Brasilia, October 20 (RHC)-- A Brazilian congressional committee has voted 39-26 to reject charges against President Michel Temer stemming from a corruption case involving the world's largest meatpacker. The full lower house of Congress still must vote on the charges but is expected to shelve them next week, sparing Temer from trial by the Supreme Court for alleged obstruction of justice and membership in a criminal organization. He had been accused of taking bribes and condoning the payment of hush money to a jailed politician in testimony by the businessman Joesley Batista.
Temer has denied any wrongdoing and his lawyers argued that the case against him was flawed because it was based on an inconclusive recording that Batista secretly made of a conversation with the president. The lower chamber decides whether a Brazilian president can be put on trial. Two-thirds of its members must vote to approve a charge for it to move forward, a hurdle his opponents are not expected to clear.
Temer survived an earlier corruption charge in the lower house in August in connection with the same graft scheme in which prosecutors accused him of arranging to receive a total of US$11.8 million in bribes from JBS SA. During the debate, the opposition Congressman Alessandro Molon, of the center-left Sustainability Network party, said Temer was part of a criminal organization that collected bribes. He accused the president of taking part in decisions on how the money was distributed.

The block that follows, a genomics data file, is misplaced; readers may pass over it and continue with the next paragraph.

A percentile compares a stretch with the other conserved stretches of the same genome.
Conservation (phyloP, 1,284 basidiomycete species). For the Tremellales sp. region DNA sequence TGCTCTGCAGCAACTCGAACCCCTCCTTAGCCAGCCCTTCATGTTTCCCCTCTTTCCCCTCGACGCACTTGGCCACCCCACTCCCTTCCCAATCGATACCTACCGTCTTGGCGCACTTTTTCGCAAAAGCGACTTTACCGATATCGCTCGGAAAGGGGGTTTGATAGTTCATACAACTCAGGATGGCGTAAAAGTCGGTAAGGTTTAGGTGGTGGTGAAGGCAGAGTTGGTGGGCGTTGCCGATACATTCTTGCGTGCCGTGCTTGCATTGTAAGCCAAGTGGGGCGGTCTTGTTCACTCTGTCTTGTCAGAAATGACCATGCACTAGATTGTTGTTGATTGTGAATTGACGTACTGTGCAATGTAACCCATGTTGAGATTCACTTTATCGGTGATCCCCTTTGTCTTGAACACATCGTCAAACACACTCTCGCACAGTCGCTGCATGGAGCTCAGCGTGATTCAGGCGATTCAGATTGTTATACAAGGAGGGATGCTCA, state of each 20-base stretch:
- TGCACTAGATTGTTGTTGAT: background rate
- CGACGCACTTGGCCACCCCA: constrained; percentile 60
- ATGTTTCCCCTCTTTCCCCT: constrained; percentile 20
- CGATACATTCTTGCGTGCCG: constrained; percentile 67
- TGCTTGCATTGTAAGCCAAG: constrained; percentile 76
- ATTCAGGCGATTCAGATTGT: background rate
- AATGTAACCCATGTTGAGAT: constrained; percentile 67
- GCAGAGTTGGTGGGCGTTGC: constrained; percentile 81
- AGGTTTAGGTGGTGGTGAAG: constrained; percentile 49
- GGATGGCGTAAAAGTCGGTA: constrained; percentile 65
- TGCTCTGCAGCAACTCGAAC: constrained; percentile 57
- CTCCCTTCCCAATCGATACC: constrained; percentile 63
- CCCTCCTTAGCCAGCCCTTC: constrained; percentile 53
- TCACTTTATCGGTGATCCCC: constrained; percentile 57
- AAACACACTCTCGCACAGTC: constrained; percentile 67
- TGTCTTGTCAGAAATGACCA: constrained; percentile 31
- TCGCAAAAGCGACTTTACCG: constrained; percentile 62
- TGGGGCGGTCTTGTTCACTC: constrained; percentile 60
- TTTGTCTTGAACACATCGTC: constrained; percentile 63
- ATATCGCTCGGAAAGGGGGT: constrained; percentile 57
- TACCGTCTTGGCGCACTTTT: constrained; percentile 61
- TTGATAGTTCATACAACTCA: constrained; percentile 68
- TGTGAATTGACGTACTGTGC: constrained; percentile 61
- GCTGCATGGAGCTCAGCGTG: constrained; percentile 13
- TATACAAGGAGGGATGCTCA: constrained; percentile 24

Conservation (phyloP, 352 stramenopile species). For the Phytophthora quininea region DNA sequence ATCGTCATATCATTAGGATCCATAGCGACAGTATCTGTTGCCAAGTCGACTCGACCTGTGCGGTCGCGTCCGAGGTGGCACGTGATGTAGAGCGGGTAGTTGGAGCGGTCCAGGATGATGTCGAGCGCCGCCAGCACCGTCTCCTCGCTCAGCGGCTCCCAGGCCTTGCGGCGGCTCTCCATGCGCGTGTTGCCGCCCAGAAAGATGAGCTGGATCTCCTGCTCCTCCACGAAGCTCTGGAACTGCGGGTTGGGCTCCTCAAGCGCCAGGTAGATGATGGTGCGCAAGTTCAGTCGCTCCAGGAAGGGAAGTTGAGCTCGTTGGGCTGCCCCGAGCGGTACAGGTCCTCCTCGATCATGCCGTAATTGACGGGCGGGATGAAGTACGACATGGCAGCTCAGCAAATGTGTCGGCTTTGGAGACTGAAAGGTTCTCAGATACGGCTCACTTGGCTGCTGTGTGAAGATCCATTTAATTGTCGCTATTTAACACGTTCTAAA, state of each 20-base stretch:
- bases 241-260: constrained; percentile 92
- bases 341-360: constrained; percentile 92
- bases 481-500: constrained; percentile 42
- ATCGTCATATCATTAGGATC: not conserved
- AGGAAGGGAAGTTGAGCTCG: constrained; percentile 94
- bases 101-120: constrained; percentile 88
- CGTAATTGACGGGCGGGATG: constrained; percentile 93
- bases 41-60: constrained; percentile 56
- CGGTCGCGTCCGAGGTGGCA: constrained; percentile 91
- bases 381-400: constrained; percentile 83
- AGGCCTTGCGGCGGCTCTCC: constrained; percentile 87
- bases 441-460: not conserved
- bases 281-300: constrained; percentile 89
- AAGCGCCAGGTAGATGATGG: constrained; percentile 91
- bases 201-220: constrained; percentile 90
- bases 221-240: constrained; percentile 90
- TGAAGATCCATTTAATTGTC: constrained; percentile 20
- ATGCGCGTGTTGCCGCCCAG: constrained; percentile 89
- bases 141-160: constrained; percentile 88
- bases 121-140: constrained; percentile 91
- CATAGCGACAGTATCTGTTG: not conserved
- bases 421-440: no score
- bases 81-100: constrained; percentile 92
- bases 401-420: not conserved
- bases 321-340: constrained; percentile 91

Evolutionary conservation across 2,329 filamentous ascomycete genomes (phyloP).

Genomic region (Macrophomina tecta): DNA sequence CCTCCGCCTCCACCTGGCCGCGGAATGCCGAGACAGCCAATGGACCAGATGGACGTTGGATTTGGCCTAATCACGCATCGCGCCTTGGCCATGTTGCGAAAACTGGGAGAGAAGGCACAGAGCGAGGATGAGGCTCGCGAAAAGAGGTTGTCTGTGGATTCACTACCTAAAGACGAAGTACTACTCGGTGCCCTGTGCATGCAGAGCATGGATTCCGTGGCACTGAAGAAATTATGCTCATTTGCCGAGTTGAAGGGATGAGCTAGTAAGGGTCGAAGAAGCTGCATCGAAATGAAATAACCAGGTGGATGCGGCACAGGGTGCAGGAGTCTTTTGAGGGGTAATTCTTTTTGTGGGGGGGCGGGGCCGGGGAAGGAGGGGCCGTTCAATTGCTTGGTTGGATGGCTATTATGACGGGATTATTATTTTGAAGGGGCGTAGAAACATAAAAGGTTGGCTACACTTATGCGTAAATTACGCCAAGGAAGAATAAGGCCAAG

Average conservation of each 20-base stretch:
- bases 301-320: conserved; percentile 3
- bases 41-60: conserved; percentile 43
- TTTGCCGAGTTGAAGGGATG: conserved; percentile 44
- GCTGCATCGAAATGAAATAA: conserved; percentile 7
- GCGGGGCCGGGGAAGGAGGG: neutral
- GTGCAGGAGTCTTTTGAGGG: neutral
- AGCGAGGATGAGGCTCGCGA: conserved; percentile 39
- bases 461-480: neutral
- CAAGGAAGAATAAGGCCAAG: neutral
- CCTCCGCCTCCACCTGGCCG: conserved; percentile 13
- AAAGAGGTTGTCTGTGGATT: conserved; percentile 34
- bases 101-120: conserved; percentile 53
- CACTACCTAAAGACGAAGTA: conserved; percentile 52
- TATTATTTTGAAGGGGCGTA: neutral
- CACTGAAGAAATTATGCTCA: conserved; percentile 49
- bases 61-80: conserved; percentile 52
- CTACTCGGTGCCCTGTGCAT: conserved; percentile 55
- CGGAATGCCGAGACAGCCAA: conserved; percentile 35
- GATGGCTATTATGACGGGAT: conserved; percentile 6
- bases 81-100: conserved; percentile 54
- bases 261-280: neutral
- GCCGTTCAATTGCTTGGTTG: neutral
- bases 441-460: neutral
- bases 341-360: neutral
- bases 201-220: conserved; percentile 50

Workers Party lawmakers called for Temer to stand trial, saying the charges against him were more serious than those leveled at his predecessor Dilma Rousseff, who was impeached last year for a lesser crime of violating budget rules -- a charge she denies. But Temer's allies argued that the charges should be thrown out because the country needs Temer to serve out his mandate through the end of 2018 for political and economic stability.
Temer, embroiled in a number of other corruption charges, is the most unpopular Brazilian leader since the country’s dictatorship, which lasted from 1964 to 1985. According to a recent survey, his popularity has plummeted down to 3 percent.
Since he was appointed president, he has pushed through a series of neo-liberal reforms, which have been widely condemned by women's groups, Indigenous organizations, labor unions and environmental activists.